"Pull harder, Amos!" Caleb called, knowing his mem would have a heart attack to see him competing in such a manner. Back home in Ohio they weren't even allowed to play competitive ball games in the school yard, lest they become prideful in their competition. Here, he thrived on it—just as long as they were out of view of the stricter Amish folk in their community.
Amos grunted and tugged again. They were both surprised when the ax broke free. As if in slow motion, Amos' body flew back and the ax sailed through the air, flipping over Amos' head, heading straight for Caleb's leg. He jumped back just in time. The ax hit the ground with a thud.
Laughter poured from Caleb's lips. "Almost got double points with that one—for the release and the bull's-eye."
Amos held the back of his head and moaned. "Ja, then you better add in a few more points for the knot on the back of my skull—war injury."
Without hesitation, Amos jumped to his feet, picked up the ax, and eyed the tree. He glanced back at Caleb, and then he swung as high as he could, hitting the trunk. The loud thud proved the ax dug deep. Caleb rolled up his sleeves and stepped forward—ready to accept any challenge that was sent his way.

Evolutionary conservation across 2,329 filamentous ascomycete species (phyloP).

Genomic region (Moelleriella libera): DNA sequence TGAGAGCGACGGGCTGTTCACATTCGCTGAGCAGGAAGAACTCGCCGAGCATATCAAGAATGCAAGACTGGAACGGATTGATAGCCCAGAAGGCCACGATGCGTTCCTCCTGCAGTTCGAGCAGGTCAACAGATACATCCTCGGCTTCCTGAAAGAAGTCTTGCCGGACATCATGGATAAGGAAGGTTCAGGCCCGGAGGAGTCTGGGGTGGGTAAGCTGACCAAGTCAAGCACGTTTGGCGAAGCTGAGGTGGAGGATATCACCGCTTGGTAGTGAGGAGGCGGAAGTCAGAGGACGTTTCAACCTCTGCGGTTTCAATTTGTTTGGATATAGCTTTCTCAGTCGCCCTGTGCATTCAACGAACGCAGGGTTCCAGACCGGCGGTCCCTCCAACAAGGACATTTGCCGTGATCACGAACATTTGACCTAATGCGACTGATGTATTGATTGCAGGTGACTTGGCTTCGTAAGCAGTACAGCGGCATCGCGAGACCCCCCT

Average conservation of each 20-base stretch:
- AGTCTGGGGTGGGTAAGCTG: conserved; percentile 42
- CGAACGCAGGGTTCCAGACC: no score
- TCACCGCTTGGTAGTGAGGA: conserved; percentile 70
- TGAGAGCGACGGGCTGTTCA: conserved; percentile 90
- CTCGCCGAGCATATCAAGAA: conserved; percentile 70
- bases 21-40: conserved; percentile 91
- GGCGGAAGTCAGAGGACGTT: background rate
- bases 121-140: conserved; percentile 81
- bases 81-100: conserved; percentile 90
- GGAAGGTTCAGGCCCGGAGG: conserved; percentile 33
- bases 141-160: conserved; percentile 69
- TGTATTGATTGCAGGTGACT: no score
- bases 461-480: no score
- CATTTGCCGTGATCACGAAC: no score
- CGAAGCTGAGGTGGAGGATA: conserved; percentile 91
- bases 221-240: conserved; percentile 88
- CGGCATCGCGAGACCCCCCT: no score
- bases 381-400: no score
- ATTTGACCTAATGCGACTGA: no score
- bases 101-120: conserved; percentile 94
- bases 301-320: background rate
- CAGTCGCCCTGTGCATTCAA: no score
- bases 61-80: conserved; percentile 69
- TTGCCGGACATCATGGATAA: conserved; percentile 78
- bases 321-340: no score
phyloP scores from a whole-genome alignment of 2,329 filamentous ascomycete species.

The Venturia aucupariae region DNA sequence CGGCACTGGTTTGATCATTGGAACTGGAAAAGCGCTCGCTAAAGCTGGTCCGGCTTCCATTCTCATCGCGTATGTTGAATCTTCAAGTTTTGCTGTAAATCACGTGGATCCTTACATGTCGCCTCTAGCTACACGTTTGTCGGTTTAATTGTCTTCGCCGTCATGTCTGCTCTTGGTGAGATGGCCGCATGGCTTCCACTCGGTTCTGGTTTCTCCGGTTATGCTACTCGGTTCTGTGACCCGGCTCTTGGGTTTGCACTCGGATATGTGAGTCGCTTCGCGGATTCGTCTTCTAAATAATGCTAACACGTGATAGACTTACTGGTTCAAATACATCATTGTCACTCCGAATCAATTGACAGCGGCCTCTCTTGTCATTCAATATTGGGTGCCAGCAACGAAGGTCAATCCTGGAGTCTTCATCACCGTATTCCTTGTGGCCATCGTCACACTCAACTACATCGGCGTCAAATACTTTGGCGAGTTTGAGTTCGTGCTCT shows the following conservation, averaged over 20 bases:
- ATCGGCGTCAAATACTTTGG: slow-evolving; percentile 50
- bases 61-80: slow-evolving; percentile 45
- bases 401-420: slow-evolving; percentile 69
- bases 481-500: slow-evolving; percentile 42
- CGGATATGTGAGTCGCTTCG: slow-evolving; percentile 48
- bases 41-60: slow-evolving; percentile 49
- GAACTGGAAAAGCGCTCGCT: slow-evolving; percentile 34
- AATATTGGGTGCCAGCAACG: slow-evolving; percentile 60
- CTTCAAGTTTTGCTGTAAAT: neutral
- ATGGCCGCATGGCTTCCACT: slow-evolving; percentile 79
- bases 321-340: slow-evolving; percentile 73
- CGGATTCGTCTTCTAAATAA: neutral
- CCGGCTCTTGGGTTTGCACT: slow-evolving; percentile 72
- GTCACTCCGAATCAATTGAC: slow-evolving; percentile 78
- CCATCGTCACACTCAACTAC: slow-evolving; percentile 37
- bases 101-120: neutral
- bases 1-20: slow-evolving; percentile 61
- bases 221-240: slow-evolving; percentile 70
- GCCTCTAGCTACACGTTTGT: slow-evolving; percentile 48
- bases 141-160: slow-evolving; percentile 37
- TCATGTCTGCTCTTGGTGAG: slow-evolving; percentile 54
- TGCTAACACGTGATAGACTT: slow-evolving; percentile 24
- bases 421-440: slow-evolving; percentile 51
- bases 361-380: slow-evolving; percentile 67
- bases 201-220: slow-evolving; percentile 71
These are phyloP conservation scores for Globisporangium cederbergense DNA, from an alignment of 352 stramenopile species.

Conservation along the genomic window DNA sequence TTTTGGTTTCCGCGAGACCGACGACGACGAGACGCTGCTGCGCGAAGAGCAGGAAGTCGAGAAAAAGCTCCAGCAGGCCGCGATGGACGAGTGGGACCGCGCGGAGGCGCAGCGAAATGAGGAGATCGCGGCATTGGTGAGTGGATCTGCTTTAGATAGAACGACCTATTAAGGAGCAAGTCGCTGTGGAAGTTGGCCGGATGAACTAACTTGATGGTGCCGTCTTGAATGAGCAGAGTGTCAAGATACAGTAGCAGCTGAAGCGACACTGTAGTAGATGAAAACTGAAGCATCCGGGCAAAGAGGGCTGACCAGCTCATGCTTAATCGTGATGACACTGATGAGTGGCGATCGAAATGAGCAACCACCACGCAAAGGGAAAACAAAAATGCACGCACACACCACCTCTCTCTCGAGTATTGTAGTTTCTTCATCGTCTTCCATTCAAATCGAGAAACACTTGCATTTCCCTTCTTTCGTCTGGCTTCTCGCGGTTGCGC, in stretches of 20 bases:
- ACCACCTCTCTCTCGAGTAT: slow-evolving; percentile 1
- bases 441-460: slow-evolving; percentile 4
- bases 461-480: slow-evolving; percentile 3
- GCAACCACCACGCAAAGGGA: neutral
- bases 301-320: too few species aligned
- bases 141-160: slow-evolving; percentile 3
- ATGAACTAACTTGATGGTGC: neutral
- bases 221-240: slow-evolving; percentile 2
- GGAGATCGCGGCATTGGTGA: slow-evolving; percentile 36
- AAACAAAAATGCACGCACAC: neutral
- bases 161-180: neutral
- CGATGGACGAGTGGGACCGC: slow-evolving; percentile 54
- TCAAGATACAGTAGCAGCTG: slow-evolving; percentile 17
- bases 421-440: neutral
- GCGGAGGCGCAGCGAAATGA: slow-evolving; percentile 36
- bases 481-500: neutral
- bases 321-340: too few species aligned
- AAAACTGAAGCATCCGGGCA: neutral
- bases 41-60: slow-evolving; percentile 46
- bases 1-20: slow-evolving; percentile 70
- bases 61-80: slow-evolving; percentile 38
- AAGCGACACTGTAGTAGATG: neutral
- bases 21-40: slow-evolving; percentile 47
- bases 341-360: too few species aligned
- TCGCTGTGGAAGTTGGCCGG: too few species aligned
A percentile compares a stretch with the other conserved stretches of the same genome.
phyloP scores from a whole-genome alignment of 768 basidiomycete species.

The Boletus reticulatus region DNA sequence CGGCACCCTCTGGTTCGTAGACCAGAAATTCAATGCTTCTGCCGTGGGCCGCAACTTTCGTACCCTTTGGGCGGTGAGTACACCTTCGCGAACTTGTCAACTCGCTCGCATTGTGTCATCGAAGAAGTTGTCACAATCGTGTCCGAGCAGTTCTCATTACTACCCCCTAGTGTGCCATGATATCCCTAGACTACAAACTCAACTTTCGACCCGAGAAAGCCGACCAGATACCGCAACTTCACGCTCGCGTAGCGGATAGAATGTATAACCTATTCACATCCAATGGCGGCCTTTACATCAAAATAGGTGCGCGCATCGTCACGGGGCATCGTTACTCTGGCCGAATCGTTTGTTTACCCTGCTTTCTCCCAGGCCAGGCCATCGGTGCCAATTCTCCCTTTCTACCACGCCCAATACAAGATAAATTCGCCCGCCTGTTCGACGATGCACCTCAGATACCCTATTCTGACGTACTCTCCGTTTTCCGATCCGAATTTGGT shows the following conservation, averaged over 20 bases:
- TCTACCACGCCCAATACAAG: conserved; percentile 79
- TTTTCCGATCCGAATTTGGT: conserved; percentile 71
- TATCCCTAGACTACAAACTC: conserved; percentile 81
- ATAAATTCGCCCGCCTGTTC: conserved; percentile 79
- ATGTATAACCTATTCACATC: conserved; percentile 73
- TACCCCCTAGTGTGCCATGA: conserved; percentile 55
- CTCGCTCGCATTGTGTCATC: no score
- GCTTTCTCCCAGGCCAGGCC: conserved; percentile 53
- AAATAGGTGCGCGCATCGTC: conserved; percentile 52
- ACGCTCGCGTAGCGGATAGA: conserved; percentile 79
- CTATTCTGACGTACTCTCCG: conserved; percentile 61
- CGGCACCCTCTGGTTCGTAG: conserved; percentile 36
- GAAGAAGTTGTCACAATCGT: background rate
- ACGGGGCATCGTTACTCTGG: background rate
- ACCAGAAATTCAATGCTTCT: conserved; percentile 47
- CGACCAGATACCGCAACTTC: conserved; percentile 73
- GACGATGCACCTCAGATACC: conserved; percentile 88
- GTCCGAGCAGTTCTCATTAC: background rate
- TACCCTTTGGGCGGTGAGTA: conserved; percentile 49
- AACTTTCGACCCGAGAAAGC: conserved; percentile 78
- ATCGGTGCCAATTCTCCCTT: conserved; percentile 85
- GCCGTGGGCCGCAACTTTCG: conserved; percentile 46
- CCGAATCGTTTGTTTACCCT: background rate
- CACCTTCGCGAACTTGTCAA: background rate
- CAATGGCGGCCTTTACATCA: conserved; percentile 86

So far Montana hadn't offered up anything—anyone—he'd consider his match.CHAPTER 2
Rebecca breathed a sigh of relief as Fannie and her daughter exited the car, heading into Lolly's Fabric Store. After quickly scanning the street—to make sure there wasn't anyone she knew—Rebecca moved from the backseat to the front, pulling off her kapp and placing it in the seat between her and Lora.
She wrapped one arm around her stomach and nibbled on the thumbnail of her opposite hand. "Did you happen to check the train schedule on the Internet to see if everything's running on time?"
Lora checked her side-view mirror and then pulled out. "Did you run out of data minutes on your phone again?" Excitement tinged Lora's voice. Over the last two months she'd been talking about the cross-country trip. She'd looked over the Amtrak schedules maybe more than Rebecca had. The truth was, not many people left LaGrange County. And when folks did, they rarely returned.
"Ja, all my minutes are gone." Rebecca pushed thoughts of Marianna out of her mind. Marianna was married now—to an Englischer. The last thing Rebecca needed was to add trouble to herself by visiting her shunned friend. It would be bad enough when her parents discovered what she'd left to do.
Lora chuckled. "You used all your minutes sending Facebook messages to some handsome stranger, yes?"